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PDF Association

Mission Statement: To promote Open Standards-based electronic document implementations using PDF technology through education, expertise and shared experience for stakeholders worldwide.
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Have we passed ‘peak PDF’?

How do we gain insight into how users’ views of documents are shifting? Google Trends is an increasingly interesting source of high-level marketplace data. By aggregating Google’s search data over time, reporting a term’s popularity as compared with all other searches.

Participating in the PDF Techniques Accessibility Summit

The PDF Techniques Accessibility Summit’s objective is to establish a broad-based understanding of how PDF files should be tagged for accessibilty. It’s an opportunity to focus on establishing a common set of examples of accessible PDF content, and identify best-practice when tagging difficult cases.

Members supporting PDF features!

The typical adoption curve for PDF technologies until approximately 2007 tended to track with that of the original PDF developer. Since then the marketplace has shifted; it’s no longer clear that Adobe drivesPDF feature support worldwide. Accordingly, we are happy to report that adoption of PDF 2.0 continues apace, with new vendors announcing their support every month.

Modernizing PDF Techniques for Accessibility

The PDF Techniques Accessibility Summit will identify best-practices in tagging various cases in PDF documents. Questions to be addressed will likely include: the legal ways to tag a nested list, the correct way to caption multiple images, the appropriate way to organize content within headings.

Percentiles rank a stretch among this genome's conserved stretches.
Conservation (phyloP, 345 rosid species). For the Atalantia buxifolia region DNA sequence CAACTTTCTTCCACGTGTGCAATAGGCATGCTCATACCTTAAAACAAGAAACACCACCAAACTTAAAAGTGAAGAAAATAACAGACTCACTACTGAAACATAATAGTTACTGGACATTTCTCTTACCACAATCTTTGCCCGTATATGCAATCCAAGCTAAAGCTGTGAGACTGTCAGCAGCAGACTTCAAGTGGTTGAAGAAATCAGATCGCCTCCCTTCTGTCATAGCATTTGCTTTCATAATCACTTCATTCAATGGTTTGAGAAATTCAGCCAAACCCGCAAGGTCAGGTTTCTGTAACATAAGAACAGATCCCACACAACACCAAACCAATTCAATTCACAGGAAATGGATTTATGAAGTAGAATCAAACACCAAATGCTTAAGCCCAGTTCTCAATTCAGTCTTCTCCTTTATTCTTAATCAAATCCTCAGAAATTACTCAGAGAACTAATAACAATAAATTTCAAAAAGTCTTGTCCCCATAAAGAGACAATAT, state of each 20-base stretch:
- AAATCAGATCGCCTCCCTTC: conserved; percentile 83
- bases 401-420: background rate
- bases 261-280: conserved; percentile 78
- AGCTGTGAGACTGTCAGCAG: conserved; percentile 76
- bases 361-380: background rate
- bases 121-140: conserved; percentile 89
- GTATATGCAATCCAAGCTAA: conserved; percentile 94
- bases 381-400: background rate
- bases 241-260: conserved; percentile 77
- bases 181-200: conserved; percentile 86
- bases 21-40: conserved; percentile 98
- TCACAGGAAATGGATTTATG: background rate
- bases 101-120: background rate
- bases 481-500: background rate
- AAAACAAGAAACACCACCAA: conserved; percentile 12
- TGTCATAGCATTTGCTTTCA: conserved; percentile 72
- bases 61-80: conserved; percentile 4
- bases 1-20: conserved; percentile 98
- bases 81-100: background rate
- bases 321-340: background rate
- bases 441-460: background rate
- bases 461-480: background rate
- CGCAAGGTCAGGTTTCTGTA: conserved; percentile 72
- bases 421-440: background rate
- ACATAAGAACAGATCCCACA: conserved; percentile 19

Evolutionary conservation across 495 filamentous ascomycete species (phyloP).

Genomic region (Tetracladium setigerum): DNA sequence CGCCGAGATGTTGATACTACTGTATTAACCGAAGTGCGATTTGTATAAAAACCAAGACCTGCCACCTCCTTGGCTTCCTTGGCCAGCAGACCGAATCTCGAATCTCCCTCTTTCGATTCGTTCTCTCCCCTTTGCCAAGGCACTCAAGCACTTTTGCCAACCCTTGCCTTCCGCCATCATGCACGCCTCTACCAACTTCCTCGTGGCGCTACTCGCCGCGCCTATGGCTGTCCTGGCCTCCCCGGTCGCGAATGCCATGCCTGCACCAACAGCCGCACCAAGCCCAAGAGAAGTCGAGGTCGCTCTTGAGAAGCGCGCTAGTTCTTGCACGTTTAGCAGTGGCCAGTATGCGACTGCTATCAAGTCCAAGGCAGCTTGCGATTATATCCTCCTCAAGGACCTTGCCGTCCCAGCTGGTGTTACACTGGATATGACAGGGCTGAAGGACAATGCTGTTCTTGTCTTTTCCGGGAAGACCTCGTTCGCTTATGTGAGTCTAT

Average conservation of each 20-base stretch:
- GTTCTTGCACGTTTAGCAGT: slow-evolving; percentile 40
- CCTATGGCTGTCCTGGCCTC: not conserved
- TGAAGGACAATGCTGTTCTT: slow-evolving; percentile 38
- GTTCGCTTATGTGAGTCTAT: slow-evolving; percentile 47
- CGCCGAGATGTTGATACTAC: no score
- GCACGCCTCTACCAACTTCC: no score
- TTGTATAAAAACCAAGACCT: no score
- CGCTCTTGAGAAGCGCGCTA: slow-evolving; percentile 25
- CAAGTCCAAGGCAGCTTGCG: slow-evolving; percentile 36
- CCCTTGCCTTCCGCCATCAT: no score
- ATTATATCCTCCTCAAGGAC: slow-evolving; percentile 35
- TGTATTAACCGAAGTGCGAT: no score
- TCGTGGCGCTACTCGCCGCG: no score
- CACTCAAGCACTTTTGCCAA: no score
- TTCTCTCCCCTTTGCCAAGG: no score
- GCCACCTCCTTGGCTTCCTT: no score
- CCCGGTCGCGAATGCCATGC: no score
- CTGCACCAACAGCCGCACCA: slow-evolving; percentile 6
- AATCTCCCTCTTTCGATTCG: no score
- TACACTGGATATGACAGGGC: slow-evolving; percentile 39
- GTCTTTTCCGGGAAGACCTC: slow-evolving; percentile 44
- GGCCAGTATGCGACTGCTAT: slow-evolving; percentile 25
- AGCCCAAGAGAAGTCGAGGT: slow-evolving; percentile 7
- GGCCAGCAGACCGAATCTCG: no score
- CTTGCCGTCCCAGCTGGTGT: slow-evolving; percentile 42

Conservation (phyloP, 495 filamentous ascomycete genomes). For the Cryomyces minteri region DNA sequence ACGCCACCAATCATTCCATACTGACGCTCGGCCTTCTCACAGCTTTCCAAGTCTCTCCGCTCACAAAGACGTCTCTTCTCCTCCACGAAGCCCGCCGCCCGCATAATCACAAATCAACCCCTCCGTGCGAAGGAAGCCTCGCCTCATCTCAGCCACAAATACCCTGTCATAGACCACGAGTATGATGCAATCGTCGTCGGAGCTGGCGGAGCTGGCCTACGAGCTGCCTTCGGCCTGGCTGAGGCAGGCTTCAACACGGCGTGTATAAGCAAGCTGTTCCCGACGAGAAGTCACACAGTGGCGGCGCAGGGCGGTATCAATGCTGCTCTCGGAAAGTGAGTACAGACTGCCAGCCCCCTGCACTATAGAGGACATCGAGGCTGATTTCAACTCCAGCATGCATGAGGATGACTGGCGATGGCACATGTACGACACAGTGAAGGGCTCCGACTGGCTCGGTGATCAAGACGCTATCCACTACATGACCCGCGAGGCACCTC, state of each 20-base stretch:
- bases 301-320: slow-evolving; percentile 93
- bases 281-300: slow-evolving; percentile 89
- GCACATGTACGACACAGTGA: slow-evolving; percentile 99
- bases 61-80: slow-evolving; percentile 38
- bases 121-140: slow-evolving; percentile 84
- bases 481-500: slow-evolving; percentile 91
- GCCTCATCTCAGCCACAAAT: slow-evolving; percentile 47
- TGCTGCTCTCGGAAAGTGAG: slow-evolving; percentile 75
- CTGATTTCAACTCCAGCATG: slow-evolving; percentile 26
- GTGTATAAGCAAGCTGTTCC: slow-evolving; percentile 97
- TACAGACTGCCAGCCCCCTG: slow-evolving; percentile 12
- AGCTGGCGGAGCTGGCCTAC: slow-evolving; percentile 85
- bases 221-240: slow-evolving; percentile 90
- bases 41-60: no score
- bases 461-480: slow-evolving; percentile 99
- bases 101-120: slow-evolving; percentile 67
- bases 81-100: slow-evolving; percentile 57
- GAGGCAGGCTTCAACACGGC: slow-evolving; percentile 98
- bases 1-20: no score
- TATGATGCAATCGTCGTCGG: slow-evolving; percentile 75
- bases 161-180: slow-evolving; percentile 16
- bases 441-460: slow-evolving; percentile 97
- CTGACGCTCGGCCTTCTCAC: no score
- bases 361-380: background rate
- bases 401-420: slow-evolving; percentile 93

Refried PDF

My hospital emailed me a medical records release form as a PDF. They told me to print it, fill it, sign it, scan it and return it to the medical records department, in that order. In 2018? To get the form via email (i.e., electronically), yet be asked to print it? Did the last 20 years just… not mean anything! So I thought I’d be clever. I’d fill it first, THEN print it. Or better yet, never print it, but sign it anyhow, and return it along with a note making the case for improving their workflow. The story continues…

Climbing the Matterhorn: An introduction to the definitive algorithm for PDF/UA conformance

PDF/UA is the ISO standard – published as ISO 14289 in July 2012 – defining the creation and processing of accessible PDF. This article is directed primarily at implementers, quality assurance (QA) and technical product managers interested in supporting accessibility in PDF. It describes the purpose and function of the Matterhorn Protocol, and explains how developers may use this document to address PDF/UA conformance in a systematic and reliable manner.

As a format, PDF was designed to provide reliable, high-quality visual representation of any two-dimensional content, regardless of peculiarity of design, source format or viewing environment. PDF does this better than any other technology; indeed, it has no serious competition.

Accessibility, however, is a broad and complex subject. In addition, the flexibility of PDF forces developers to cover an exceptionally wide range of use-cases. At the same time, the relative vagueness of Tagged PDF’s definition in ISO 32000-1 has not encouraged third-party development.

The PDF/UA standard provides developers with a clear road map to understanding how to do Tagged PDF right, but nonetheless requires substantial research for those who aren’t already familiar with accessibility requirements. Most major PDF software developers are willing to implement Tagged PDF, but they want to know what’s really important. That’s where the Matterhorn Protocol fits in.

The Matterhorn Protocol Provides Focus